I start writing the Art Biz Insider newsletter a week ahead of time. I have Evernote notebooks full of possible topics to write on, but my best newsletters are in response to something happening at the moment.
For example my newsletter for tomorrow is in response to something I read on Seth Godin's blog.
Writing the Newsletter
So, I have an idea and I start writing. Sometimes it flows, sometimes it doesn't. When I get to a stopping point, I sit on it a little while. If I don’t like it, I sit on it longer – sometimes up to 5 days longer because it just isn’t flowing.
In a perfect world, I crank out the article and send it to Kelly Johnson, one of my virtual assistants. She proofs it for typos and anything that is egregious. Sometimes I reject her ideas because they're not my style, but mostly I’m pleased with the input she gives me.
After I make the final corrections, I send a copy back to her and she makes a draft on my blog and adds an image.
Then I send a copy to Pat Velte by Tuesday morning prior to distribution on Wednesday. Pat designs the newsletter and sends a Test.
This newsletter test is critical! We find often that text is incorrect, links are bad, or sometimes the image placement just looks weird. I can't suggest strongly enough that you test your newsletters.
Regardless of who might help you with your newsletter, you are ultimately responsible for the newsletter content.
Pat tweaks the test, we agree that we're both happy, and then Pat schedules the final version to be sent on Wednesday morning – before I even get out of bed.
It’s a process! And this week we allowed even more time because we're changing the format again. Look for it.
See why I start a week ahead of time? I'm committed to the process. I'm committed to sending the best newsletter I can.
How does your newsletter flow go?
Are you giving it enough time?
7 thoughts on “The Process of Producing a Newsletter”
What you described is very much like what I am doing.
I work sometimes 2-3 weeks ahead.
I paint ahead.
I write ahead.
Sometimes, what I think will be forthcoming, never materializes.
Other subjects become paramount and win out.
And, that’s ok.
Writing is fun, teaching is fun, and painting is my life’s blood.
So, it’s all good; and, I like being ahead in case I have something come up and I’m not able to get to a post. Like last week, I was sick, so I just couldn’t paint or write, but the blog goes out tomorrow morning, on schedule.
It’s all good.
Thanks for all you do for us.
The idea of writing a newsletter over the course of a few days is a lot less overwhelming that waiting to the final hour. I find that it takes me quite some time to figure out what topics or clips to post that will be of interests to various people.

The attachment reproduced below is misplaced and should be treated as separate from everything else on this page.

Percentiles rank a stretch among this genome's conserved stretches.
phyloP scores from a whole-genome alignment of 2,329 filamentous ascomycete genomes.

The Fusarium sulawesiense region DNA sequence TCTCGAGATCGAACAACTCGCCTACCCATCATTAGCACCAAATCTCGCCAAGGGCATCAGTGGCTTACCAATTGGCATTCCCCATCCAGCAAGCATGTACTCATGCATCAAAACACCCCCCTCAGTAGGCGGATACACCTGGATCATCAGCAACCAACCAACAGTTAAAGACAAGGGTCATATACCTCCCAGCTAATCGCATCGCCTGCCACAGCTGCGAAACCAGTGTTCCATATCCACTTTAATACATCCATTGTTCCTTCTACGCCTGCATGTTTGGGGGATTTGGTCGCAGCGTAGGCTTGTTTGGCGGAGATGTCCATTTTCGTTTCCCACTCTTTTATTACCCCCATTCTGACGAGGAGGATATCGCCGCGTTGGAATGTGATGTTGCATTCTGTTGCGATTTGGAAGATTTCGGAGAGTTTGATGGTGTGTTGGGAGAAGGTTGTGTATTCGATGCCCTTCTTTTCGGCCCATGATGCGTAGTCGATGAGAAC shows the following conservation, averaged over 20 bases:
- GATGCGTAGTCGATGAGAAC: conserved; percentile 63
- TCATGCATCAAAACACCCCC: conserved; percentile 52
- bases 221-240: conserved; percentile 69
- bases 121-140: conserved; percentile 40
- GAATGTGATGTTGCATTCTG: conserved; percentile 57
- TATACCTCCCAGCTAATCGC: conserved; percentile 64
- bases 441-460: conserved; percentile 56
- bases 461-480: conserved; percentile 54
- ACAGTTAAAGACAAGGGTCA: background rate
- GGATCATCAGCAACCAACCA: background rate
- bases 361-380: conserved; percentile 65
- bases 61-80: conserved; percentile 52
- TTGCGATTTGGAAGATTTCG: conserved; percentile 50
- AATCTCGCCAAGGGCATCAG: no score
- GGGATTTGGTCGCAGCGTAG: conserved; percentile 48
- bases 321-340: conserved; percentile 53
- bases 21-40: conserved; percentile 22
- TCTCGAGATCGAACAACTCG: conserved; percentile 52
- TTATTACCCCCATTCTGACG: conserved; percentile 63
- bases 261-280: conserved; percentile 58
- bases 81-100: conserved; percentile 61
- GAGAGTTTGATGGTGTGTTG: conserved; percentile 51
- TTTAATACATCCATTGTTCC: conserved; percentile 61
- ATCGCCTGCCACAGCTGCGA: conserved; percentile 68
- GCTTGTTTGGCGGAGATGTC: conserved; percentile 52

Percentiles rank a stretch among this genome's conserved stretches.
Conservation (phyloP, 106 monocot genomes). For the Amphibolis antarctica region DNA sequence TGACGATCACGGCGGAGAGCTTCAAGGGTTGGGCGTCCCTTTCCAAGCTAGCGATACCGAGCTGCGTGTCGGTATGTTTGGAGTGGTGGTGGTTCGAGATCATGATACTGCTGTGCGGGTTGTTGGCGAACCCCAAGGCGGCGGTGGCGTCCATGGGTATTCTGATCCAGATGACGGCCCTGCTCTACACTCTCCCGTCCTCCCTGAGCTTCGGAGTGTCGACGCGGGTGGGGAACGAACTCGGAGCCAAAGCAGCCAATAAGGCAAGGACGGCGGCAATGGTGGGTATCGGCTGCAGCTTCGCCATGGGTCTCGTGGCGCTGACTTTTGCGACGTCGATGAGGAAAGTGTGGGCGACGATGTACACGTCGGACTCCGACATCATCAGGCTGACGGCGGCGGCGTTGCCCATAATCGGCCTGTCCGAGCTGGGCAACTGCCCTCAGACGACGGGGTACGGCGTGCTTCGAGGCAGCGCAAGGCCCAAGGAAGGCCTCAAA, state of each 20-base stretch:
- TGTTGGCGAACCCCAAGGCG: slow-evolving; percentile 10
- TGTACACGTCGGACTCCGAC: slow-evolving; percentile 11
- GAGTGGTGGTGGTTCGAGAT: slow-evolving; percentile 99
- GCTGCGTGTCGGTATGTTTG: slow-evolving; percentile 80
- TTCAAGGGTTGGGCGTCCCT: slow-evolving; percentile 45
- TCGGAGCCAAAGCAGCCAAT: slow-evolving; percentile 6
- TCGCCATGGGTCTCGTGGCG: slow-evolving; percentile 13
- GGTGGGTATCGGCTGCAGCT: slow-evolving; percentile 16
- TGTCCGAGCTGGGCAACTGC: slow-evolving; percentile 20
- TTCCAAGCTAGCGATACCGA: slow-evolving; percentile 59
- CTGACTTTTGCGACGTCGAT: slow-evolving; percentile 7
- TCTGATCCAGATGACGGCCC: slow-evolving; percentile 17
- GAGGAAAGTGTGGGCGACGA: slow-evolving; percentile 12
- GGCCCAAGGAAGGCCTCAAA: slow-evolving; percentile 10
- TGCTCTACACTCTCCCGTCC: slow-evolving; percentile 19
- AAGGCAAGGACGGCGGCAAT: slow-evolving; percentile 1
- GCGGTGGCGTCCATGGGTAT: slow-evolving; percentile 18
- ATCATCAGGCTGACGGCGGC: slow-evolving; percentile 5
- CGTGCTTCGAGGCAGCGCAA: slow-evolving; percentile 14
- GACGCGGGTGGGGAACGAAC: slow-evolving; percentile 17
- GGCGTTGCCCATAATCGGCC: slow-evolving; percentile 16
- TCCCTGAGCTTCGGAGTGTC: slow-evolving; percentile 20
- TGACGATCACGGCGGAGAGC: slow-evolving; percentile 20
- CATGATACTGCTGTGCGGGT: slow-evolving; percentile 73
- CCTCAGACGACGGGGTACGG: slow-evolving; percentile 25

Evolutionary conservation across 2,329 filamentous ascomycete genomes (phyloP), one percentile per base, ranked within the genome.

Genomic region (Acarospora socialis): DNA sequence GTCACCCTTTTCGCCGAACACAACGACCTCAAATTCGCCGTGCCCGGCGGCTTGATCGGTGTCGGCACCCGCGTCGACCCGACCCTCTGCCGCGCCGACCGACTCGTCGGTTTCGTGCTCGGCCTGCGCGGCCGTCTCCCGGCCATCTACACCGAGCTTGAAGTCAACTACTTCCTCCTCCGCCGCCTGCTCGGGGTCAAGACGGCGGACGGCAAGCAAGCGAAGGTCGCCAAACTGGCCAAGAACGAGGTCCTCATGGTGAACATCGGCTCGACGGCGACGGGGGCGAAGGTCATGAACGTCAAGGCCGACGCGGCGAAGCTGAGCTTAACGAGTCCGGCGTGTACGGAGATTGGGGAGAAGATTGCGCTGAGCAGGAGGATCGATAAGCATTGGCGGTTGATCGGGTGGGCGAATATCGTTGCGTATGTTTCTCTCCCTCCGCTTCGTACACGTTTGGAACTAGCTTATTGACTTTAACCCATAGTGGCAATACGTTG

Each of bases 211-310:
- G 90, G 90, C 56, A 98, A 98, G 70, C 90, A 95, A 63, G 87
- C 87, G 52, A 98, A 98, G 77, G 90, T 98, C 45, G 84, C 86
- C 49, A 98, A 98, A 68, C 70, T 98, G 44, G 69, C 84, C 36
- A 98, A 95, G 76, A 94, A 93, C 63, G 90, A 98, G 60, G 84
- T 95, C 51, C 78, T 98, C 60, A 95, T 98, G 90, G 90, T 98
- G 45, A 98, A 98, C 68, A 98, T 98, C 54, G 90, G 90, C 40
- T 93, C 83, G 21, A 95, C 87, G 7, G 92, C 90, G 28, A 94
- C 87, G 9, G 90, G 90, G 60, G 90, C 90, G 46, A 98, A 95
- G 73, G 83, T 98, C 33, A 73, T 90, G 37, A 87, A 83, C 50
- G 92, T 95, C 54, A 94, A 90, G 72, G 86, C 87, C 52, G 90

I try to use it as a marketing tool but also want to make sure it is interesting to various people. How do you typically find that balance?
As someone who sends out my own business e-newsletters AND also works freelance for a few other businesses, I often don’t have the luxury of days, but only hours. If a biz owner wants a certain message sent the next day….??? I try to buy as much time as possible, but I can’t control my Clients schedule. If the big sale is in two days and they didn’t give me more than that as notice… oh well…
That said, having someone – anyone – proof read is the best advice ever! I just got two e-newsletters in a row from “major” businesses (one is a well-known bank!) who had very obvious grammar errors and one had a misspelled word in the opening header! Yikes!
Thanks for sharing your process, Alyson! I love being validated for my compulsive testing (I send tests to several email browsers: gmail, yahoo, thunderbird, and roadrunner – and have a “testing friend” with aol and outlook) but I know that some people will still get a slightly odd looking version no matter what. Imperfection is inevitable.
Now I know why I like your communications! You are nearly perfect everytime!
Haven’t got to newsletters yet (it’s on the list!) but like Donna, I paint ahead for my daily artwork posts which I schedule to post automatically throughout the week. Blogposts I write over five or six days with assigned routines for each day – brainstorm, draft, edit, images, keywords, headings, revision for spelling and grammar, links etc. Gives me plenty of time to tweak it into shape.
Just a side comment… I love how Seth asks: “Why then, are you hesitating to make big plans?” Such an insightful question!
Whew Mckenna – I spent many years in the design world – and that last minute stuff really wore me out.
I have just started my newsletters this year and am getting ready to send out the third one. I tend to learn as I go, so the first couple had their hick-ups and was written the week it went out. Not doing it that way anymore! Now it’s written far in advance. I am already planning & writing for Fall (in spring).
*note – the newsletter has been one of my best marketing tools – even with some glitches. Alyson’s Chapter on Newsletter’s is very helpful!!
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